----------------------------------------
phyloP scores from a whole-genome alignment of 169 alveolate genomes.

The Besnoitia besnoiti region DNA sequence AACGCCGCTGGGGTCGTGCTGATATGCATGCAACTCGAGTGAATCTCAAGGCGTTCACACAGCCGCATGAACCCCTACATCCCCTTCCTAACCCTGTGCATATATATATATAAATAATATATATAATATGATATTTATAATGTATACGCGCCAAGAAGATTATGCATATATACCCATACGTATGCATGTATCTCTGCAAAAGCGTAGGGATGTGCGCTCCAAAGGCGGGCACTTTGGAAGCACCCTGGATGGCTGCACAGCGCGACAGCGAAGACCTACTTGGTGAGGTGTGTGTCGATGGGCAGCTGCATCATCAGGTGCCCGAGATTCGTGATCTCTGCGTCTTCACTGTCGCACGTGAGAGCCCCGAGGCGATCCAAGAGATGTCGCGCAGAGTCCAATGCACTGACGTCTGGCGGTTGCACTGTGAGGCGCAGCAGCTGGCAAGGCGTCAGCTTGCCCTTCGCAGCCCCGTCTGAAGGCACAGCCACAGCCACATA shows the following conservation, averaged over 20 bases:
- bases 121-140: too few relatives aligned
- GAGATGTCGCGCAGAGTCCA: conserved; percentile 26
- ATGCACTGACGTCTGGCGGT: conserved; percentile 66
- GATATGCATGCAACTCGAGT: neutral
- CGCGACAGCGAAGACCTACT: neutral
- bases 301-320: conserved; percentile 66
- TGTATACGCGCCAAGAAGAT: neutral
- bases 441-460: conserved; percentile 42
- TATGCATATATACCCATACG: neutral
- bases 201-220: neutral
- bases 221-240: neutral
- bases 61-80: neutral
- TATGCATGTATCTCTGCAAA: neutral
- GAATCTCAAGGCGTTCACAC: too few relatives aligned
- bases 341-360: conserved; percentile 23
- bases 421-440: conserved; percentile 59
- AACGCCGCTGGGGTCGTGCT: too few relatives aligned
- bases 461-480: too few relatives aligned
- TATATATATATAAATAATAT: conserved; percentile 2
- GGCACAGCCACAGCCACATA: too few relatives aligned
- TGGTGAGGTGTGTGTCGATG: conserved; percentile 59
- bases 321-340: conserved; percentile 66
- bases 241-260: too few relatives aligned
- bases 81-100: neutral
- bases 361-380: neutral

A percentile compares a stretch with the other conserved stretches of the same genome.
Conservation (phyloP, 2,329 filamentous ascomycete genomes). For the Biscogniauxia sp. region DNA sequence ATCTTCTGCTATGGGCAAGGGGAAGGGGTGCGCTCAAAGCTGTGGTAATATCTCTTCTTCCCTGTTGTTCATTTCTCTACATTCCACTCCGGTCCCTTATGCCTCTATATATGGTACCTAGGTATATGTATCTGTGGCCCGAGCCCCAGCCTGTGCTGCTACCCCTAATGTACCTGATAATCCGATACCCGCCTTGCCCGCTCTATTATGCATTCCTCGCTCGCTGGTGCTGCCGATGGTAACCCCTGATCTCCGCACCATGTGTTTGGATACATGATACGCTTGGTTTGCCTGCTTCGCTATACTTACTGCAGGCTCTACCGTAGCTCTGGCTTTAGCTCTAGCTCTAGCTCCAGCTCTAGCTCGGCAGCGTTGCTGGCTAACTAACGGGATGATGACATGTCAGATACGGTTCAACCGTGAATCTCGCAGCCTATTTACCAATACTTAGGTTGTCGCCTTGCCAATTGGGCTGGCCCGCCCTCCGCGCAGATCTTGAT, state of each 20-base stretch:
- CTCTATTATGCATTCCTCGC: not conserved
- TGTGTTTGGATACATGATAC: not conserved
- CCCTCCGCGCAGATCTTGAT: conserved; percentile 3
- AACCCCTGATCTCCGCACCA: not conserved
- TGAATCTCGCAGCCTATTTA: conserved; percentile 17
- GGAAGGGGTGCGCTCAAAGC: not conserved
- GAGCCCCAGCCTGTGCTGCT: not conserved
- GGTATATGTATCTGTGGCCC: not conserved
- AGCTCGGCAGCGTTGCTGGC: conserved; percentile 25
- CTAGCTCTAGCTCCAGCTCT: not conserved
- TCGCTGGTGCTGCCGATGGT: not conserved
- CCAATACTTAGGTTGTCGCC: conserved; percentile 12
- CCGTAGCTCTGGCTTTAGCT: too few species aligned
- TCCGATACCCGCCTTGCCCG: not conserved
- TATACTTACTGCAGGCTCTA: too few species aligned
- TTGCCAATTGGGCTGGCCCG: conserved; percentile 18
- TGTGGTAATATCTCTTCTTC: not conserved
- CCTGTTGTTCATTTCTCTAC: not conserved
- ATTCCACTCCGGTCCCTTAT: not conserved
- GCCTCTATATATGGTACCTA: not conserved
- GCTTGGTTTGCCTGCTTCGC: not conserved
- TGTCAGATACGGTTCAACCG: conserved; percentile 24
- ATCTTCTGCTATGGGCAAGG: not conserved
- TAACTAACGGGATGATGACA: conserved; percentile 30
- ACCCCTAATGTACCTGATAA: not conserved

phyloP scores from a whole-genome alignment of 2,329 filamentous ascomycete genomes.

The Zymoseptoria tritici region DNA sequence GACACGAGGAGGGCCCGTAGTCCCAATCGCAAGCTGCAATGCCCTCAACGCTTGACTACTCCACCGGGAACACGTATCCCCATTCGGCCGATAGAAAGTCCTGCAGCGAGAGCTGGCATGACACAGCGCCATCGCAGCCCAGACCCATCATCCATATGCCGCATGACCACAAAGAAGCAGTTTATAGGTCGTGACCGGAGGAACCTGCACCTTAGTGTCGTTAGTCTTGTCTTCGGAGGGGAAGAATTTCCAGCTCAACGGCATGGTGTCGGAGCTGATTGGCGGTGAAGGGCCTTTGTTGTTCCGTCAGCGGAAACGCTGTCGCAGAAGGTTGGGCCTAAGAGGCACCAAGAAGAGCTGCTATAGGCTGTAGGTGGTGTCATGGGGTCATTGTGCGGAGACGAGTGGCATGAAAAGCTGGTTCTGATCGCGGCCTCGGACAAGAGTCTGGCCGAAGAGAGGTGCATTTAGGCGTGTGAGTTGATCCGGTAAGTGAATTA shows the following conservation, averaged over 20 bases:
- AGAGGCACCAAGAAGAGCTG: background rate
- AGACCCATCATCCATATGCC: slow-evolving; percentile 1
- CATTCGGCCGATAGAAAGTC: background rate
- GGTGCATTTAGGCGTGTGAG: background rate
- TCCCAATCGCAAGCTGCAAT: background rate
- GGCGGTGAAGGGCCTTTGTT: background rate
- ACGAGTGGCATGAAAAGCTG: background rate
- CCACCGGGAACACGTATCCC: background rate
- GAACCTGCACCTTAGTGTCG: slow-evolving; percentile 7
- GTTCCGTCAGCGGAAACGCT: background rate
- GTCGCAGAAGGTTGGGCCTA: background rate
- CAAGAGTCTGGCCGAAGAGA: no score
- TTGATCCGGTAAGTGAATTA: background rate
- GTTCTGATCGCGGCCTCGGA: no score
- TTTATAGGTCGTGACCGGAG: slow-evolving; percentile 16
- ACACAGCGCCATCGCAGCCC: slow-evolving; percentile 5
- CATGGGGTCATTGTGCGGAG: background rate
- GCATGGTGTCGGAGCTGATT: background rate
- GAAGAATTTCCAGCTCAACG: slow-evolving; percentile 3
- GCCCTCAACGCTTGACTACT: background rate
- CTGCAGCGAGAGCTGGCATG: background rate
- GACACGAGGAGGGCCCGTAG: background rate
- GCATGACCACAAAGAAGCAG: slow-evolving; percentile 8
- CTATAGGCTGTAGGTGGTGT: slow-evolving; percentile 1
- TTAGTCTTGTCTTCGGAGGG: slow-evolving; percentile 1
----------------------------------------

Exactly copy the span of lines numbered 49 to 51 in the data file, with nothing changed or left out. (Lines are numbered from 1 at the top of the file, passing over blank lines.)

- GCCTCTATATATGGTACCTA: not conserved
- GCTTGGTTTGCCTGCTTCGC: not conserved
- TGTCAGATACGGTTCAACCG: conserved; percentile 24